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I see the link. Nice job man! Looks like a fun day out. :biggrin

In the future you may wanna grab a 600 to help learn the fundamentals of high speed track riding. I bet you'll be much faster once you get back on your 1000.
 

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Discussion Starter #8
No, I used to have an R6 and took that out on track once. Then I had a Blackbird which I took on track about 4 times. I just recently sold my Blackbird and bought the k5. Need to get used to the brutal power! Brakes are a bit shit so I'm looking at doing a caliper upgrade and braided hoses.
 

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No, I used to have an R6 and took that out on track once. Then I had a Blackbird which I took on track about 4 times. I just recently sold my Blackbird and bought the k5. Need to get used to the brutal power! Brakes are a bit shit so I'm looking at doing a caliper upgrade and braided hoses.
Honestly stainless lines, RBF and some race pads which transform your braking. Calipers not so much and always remember with a decent set of race pads, it takes a couple corners before the heat gets in them and they start biting.
 

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Having watched the video you definitelg don't need to be on a 1000.

Go back to the 600, or maybe a 250/300 to develop your skills further.

Learn the proper race line of the track first.

Then work on accelerating and corner exits.

Then work on braking and corner entry speeds.

In that order.
 

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Discussion Starter #11
Having watched the video you definitelg don't need to be on a 1000.

Go back to the 600, or maybe a 250/300 to develop your skills further.

Learn the proper race line of the track first.

Then work on accelerating and corner exits.

Then work on braking and corner entry speeds.

In that order.
What's wrong with my lines? The track is not the type to use all of the track due to camber changes and bumps so if you referring to middle of track entry to turn 5 I'm experimenting by watching how our regional riders are riding.

I appreciate your comments but please be critical, not offensive.
 

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Discussion Starter #12
No, I used to have an R6 and took that out on track once. Then I had a Blackbird which I took on track about 4 times. I just recently sold my Blackbird and bought the k5. Need to get used to the brutal power! Brakes are a bit shit so I'm looking at doing a caliper upgrade and braided hoses.
Honestly stainless lines, RBF and some race pads which transform your braking. Calipers not so much and always remember with a decent set of race pads, it takes a couple corners before the heat gets in them and they start biting.
Thanks for your advise. New hoses are on the cards. I've done the pads (Ferodo XRAC) and bleeding (Motul 660) for now.
 

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What did I say that was offensive?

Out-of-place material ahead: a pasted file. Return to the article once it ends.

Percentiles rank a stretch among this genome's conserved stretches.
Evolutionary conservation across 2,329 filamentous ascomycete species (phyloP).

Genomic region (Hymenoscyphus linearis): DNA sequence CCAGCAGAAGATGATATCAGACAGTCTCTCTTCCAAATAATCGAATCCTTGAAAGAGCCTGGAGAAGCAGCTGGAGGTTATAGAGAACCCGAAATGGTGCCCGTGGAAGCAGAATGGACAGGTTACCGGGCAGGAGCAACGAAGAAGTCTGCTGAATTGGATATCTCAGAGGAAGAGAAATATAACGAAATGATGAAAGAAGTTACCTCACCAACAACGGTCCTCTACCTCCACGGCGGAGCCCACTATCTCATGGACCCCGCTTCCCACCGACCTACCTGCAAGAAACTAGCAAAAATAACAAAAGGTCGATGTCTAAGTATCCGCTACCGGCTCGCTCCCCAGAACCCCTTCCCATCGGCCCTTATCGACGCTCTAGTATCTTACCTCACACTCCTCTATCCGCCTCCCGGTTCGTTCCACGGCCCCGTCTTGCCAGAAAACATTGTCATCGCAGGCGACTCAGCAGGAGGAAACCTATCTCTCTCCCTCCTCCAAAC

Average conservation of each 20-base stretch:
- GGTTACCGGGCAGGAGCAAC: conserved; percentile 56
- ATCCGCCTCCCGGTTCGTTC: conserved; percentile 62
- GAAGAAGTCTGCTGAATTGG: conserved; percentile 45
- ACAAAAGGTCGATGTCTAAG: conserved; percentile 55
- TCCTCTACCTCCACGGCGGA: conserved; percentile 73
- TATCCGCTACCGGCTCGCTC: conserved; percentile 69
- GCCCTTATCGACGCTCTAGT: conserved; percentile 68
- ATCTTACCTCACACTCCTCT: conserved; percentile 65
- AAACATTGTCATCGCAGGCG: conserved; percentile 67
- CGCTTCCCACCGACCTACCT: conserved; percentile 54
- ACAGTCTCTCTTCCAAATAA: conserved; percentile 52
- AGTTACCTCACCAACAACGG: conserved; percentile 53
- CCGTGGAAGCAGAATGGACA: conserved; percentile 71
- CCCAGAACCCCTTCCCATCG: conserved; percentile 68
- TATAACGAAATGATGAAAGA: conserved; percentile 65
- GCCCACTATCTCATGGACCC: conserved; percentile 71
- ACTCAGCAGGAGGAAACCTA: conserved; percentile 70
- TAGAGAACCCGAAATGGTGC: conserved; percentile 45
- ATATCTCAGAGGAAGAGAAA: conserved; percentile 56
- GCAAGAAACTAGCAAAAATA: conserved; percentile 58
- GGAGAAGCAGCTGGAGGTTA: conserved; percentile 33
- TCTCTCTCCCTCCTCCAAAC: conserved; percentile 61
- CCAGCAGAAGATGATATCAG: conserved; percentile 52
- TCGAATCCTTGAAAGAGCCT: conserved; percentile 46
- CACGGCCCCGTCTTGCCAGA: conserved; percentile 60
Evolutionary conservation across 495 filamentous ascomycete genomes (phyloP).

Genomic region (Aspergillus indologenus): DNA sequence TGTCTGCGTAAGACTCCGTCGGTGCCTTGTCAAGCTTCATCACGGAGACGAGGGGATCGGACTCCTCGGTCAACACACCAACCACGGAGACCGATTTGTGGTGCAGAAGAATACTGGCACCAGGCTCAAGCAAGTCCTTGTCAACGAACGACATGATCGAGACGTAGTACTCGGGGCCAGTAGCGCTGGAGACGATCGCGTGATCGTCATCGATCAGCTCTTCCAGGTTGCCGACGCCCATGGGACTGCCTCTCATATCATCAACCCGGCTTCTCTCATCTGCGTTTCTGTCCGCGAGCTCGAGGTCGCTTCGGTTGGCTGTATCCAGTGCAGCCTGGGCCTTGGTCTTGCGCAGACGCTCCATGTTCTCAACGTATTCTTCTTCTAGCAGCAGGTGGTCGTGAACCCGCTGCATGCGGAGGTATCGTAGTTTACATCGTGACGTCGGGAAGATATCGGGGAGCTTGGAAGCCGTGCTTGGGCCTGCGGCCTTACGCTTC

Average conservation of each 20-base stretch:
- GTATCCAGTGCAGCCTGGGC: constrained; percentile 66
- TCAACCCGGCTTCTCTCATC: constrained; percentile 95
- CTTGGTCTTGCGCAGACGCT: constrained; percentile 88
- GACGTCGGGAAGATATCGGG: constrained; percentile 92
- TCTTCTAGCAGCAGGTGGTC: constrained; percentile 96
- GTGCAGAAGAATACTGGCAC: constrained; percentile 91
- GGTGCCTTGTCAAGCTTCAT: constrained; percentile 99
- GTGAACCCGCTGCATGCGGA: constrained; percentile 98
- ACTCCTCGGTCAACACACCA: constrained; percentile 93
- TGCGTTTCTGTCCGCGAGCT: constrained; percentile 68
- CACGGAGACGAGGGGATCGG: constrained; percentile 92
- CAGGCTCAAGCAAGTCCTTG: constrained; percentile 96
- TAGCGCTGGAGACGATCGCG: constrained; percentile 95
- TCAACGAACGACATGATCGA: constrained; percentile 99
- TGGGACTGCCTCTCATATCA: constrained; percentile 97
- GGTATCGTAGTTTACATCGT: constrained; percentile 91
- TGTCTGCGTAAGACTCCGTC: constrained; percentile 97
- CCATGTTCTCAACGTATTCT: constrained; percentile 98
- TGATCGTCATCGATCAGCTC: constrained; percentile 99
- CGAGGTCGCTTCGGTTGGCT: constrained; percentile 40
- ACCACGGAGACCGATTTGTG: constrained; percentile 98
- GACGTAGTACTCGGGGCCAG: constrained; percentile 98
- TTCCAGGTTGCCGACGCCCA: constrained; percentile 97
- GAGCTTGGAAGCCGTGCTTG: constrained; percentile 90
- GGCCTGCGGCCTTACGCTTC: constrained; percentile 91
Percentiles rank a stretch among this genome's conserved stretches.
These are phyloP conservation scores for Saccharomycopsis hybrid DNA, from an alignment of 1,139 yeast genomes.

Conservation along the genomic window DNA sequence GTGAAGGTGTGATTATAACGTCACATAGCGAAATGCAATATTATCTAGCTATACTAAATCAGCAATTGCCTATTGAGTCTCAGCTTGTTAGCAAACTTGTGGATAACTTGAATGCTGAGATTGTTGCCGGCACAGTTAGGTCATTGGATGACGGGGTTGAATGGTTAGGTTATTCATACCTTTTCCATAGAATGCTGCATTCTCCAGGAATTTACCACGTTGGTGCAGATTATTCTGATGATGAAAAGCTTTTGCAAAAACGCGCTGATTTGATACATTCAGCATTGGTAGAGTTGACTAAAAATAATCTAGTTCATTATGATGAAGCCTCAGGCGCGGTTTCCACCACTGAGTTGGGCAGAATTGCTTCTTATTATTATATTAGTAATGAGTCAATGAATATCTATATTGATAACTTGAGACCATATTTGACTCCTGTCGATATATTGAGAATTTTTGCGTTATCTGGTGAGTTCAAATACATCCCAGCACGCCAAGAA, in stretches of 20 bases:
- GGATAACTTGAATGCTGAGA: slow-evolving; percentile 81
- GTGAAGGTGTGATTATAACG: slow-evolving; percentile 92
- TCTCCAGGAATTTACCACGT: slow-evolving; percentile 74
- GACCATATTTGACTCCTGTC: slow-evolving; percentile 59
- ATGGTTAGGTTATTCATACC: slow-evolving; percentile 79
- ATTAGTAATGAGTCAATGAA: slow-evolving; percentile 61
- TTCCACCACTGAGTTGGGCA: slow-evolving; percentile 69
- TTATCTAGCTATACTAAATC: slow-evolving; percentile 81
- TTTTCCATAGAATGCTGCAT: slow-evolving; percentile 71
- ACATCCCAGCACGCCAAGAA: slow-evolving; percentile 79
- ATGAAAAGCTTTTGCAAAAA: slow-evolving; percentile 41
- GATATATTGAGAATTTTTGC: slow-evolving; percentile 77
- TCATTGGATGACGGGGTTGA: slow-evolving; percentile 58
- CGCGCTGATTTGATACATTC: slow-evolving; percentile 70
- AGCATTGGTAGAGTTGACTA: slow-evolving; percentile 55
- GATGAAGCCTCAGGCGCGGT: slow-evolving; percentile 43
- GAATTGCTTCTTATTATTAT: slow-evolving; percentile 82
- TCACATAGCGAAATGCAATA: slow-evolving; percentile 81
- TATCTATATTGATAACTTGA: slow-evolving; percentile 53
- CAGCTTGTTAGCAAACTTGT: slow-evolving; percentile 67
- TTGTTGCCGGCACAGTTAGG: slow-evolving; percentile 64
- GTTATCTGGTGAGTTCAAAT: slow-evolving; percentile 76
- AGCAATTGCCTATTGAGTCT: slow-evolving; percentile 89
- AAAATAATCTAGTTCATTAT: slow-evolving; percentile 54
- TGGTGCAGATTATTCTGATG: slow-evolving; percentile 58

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What did I say that was offensive?
Maybe I misread but I understood you were implying a 250 or 300 is better suited for my skill set. Not sure if I mentioned but we also not allowed to overtake on inside and therefore lines have to be adjusted accordingly with slower riders sharing the track.

Seriously though, apologies if I misconstrued what you meant. Please do give me advise if you are able to.
 

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This place confuses me. So many different personalities from around the globe. Guess I need to learn to take things with a pinch of salt here ;)
 

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This place confuses me. So many different personalities from around the globe. Guess I need to learn to take things with a pinch of salt here ;)
Here is the deal. Trying to learn to go fast on a big bike teaches you little more than how not to highside yourself to the moon.

Learning on a little bike, like a 250/300, teaches you everything. How to brake super deep into the corner. How to carry crazy amounts of corner speed. How to make the most of your corner exits. All because you are trying to go as fast as possible on a bike that won't stick you in the ground like a golf tee if you get on the gas too hard.

Remember. Riding a slow bike fast is better than riding a fast bike slow.
 

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^ This

Pretty much what I was saying. Move down to a 600 or lower for the track to learn to go faster. You'll thank yourself later. Not saying sell the liter bike.
 

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I agree with Anthony. Watching your video I see you have loads to improve on. You've got the bike and I'm sure you love it, the point is that a 1000 is less forgiving and more distracting to learn on. Don't get offended though brother you did great and had fun. If you are not looking to be fast and competitive than that is all that really matters. I think you may find this video very helpful. This is how to take the line at Killarney (hauling).

 
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